Jaron Bradley, MacOS Detections Manager at Jamf, says one of the most notable developments on the Mac threat landscape in 2021 was the significant amount of effort that threat actors put into attacking Macs. This included finding new zero-day vulnerabilities and exploiting them to distribute Mac-specific malware, he says. As an example, Bradley points to a zero-day bypass (CVE-2021-30713) in Apple's Transparency Consent and Control (TCC) framework that attackers exploited to deliver malware called XCSSET.

"Malware implementing zero-day bypasses show us that attackers are getting more capable and knowledgeable about macOS," Bradley says. "Not only that, but it also shows us that they find value in actually taking the time to build these exploits into their tooling."

For the moment, at least, adware threats continue to be the most abundant malware on macOS, Bradley says. "However, over the course of 2021, we've also seen more sophisticated threats emerge with a distinct focus on setting up remote control of Macs via backdoors," he notes, pointing to ZuRu and OSX.CDDS as examples.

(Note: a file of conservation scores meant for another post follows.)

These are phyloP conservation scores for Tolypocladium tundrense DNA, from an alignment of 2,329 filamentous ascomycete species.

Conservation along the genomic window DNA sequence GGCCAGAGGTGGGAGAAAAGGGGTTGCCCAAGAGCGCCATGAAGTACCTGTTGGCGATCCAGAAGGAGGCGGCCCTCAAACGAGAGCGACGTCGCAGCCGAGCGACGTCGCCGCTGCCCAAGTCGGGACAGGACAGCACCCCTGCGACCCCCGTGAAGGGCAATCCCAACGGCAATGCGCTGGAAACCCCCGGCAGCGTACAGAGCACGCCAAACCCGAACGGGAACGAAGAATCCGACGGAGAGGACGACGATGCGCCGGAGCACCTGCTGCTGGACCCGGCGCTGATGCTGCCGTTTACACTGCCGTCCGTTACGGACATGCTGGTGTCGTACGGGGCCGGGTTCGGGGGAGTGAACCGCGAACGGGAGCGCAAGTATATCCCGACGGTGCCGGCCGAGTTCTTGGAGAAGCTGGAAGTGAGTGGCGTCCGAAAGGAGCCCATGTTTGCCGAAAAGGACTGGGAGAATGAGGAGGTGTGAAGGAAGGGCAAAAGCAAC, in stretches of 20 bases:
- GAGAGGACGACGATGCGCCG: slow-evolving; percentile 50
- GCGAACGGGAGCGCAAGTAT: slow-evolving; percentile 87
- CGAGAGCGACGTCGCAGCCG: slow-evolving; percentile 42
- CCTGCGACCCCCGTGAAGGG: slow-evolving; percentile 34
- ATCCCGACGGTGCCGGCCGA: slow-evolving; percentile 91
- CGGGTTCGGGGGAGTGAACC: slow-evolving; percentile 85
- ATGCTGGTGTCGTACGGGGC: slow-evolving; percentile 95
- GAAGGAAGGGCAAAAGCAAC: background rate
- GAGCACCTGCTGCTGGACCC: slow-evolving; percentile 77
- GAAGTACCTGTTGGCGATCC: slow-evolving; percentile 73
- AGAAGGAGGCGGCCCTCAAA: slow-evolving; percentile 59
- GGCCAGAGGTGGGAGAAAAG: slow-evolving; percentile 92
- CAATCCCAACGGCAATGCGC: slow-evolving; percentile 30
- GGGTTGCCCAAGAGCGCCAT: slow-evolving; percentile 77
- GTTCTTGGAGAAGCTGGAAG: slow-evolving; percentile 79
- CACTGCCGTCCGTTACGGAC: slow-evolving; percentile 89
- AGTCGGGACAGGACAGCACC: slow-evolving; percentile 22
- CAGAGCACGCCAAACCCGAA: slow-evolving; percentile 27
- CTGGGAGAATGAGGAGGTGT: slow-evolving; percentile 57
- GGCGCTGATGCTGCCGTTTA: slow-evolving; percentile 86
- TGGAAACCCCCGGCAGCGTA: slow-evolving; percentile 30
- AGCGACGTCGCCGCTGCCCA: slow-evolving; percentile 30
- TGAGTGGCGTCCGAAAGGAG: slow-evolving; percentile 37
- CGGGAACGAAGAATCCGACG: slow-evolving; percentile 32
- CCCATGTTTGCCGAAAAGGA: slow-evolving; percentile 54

The trend requires organizations to pay closer attention to the macOS environment, he adds. "While many security organizations have in the past seen macOS and iOS as 'safe enough' with existing controls, attackers are now finding these devices lucrative targets," Bradley says. "Security teams need to start bringing their technical understanding of these platforms on par with other platforms so they can identify malicious behaviors and attacks."

About the Author(s)

Jai Vijayan, Contributing Writer

Jai Vijayan is a seasoned technology reporter with over 20 years of experience in IT trade journalism. He was most recently a Senior Editor at Computerworld, where he covered information security and data privacy issues for the publication. Over the course of his 20-year career at Computerworld, Jai also covered a variety of other technology topics, including big data, Hadoop, Internet of Things, e-voting, and data analytics. Prior to Computerworld, Jai covered technology issues for The Economic Times in Bangalore, India. Jai has a Master's degree in Statistics and lives in Naperville, Ill.